Pearls Before Swine, a daily comic strip written by Californian Stephan Pastis and syndicated in more than 500 newspapers, ran a series of strips in 2005 in which one of the characters, a bear, goes on a cross-country trip to “try and find the one person who can bring this divided country together.” That person turns out to be Willie Mays. “You were baseball, Mr. Mays,” says the bear. “You were the greatest player in the history of the game and an icon of a past era that somehow seems better than today.”
The bear's view of baseball – and its inverse – lie at the heart of this book. Like many observers, the bear sees baseball as special compared to other games, and he sees baseball's glorified past as mythically different from, yet somehow still deeply connected to, its fallen present. Moreover, baseball history somehow corresponds to American history in the bear's mind: the game's great past is also the nation's. So he thinks the person most qualified to rescue the country is a long-retired baseball player.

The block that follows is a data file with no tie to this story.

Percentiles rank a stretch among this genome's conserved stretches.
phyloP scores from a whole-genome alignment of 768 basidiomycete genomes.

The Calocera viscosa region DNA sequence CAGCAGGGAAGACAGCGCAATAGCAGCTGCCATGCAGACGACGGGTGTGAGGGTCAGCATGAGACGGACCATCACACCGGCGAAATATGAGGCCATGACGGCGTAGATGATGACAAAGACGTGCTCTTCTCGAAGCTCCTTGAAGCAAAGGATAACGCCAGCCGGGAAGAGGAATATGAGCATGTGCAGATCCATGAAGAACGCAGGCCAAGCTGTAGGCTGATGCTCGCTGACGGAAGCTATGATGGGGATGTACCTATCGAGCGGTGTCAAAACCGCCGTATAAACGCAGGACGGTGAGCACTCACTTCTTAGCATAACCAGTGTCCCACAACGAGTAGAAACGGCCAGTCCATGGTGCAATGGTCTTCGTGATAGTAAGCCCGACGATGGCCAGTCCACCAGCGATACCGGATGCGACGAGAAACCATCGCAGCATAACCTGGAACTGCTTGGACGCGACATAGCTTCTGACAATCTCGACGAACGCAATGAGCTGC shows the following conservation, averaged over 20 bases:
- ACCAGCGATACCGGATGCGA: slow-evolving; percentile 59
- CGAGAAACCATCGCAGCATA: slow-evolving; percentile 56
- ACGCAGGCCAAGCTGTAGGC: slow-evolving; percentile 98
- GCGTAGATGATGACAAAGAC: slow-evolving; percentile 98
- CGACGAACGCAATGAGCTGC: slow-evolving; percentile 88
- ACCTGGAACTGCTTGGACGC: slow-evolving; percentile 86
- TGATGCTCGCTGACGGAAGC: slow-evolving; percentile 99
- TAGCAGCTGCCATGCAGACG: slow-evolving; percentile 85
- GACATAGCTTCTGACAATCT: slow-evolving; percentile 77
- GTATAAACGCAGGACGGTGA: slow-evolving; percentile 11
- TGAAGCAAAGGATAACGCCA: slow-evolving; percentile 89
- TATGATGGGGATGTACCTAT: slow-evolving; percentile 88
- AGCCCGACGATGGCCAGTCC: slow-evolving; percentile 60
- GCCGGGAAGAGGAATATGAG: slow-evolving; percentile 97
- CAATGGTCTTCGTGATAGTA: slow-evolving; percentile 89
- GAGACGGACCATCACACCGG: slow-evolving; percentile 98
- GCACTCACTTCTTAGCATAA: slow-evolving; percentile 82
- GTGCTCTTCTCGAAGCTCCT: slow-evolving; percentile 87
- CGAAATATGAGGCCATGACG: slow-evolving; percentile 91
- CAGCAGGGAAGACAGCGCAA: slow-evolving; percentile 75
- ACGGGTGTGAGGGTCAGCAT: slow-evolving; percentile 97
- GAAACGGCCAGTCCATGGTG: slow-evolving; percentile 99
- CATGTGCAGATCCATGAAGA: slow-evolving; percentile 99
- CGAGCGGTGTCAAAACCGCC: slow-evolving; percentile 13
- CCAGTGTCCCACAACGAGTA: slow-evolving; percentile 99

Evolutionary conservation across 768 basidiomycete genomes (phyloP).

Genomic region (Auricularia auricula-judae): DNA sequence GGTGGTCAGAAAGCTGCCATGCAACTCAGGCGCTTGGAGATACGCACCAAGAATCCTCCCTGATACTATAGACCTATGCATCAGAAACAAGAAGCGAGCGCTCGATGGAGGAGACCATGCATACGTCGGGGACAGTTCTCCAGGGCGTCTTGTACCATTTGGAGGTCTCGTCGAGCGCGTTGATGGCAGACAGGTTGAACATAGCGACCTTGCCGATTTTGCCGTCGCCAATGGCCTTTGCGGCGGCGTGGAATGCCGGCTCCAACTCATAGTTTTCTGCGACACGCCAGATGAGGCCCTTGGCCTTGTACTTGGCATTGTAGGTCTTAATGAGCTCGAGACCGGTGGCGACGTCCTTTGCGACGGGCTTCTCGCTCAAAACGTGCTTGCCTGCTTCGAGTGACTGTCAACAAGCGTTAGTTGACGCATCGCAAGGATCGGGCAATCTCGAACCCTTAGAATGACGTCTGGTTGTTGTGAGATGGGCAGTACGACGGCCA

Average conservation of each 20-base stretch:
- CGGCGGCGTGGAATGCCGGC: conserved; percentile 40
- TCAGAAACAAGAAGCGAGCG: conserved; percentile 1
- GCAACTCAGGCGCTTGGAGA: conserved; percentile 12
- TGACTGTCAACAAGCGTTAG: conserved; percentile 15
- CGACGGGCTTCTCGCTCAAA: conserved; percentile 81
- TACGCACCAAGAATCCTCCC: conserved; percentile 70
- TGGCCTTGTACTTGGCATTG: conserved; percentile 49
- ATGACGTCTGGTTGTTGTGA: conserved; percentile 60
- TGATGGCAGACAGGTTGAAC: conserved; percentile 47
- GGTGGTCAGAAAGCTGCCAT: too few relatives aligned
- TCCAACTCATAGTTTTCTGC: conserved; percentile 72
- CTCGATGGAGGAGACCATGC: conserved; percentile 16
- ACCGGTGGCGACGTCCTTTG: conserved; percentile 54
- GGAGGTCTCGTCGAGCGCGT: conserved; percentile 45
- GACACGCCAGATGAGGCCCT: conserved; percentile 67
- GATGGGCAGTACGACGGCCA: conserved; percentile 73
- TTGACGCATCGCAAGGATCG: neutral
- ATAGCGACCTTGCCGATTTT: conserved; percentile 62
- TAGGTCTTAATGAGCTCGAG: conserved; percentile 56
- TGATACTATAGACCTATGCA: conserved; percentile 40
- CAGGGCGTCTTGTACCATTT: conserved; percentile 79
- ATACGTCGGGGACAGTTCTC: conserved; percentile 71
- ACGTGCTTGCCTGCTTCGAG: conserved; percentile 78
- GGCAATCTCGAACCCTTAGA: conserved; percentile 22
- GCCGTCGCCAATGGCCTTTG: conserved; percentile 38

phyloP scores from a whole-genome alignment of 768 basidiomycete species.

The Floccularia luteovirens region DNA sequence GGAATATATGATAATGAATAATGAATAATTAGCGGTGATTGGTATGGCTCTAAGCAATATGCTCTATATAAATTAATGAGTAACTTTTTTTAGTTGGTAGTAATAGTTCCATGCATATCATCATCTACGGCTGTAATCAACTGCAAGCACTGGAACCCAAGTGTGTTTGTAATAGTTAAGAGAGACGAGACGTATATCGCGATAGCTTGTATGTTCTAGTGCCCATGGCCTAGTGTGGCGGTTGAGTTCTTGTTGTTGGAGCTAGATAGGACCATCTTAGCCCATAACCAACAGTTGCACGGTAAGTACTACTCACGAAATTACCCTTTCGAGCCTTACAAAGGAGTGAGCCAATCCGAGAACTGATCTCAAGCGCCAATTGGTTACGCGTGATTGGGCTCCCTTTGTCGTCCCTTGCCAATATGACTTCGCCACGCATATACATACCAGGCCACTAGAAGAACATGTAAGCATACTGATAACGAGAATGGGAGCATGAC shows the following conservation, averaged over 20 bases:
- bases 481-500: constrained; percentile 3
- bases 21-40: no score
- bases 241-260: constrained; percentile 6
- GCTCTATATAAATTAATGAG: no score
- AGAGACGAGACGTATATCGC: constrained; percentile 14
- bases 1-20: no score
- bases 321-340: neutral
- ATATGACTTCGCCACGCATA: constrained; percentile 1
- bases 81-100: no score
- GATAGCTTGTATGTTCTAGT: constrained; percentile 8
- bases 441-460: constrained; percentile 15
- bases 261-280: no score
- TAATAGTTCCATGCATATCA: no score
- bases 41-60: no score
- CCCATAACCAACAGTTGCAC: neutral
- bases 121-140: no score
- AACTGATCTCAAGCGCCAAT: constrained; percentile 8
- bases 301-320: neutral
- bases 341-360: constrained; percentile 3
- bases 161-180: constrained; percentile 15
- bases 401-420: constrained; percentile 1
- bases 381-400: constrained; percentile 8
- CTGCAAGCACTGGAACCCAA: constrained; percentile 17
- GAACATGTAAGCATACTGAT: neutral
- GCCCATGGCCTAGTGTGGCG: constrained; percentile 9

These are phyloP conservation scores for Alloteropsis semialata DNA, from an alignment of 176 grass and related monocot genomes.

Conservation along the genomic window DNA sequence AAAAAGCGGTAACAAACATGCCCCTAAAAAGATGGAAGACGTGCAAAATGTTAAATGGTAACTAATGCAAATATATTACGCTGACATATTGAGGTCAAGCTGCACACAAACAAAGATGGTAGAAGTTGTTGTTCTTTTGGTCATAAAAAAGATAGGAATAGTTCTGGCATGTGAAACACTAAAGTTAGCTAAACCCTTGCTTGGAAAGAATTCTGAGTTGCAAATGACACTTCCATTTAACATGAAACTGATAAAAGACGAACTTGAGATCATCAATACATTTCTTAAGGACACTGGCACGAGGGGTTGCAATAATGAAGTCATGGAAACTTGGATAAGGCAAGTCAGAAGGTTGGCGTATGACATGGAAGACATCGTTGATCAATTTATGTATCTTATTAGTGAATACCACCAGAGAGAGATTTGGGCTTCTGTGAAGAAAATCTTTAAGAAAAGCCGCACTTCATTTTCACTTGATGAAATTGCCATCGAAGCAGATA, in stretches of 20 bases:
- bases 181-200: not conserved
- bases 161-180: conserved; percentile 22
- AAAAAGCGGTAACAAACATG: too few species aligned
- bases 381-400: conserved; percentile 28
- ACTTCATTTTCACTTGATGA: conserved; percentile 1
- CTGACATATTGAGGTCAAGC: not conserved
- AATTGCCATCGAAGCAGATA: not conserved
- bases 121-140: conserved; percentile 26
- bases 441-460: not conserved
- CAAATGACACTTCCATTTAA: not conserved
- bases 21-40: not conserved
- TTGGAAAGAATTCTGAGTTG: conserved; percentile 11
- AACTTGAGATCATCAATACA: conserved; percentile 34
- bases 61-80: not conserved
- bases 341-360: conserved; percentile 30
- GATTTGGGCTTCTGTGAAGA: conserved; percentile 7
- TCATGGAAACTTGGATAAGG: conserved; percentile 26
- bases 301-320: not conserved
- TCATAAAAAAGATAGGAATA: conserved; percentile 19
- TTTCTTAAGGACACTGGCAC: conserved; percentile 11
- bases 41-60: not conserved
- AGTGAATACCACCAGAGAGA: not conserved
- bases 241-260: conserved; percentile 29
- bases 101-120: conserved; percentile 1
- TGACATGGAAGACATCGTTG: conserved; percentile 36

This link to national character sets baseball apart from other American sports. It arises from baseball’s much-heralded reputation as the “national pastime,” but the meaning of that epithet is as hazy as that of “American Dream,” another pneumatic concept that fl oats in the same precincts. (“National pastime” is in fact the older of the two terms, dating back to baseball’s nineteenth-century beginnings. “American Dream” was coined during the Depression.) Like “American Dream,” the idea of a national pastime conjures up inchoate yet idealized visions – equal parts myth and pastoral fantasy. These visions always inform, and frequently distort, views of past and present together.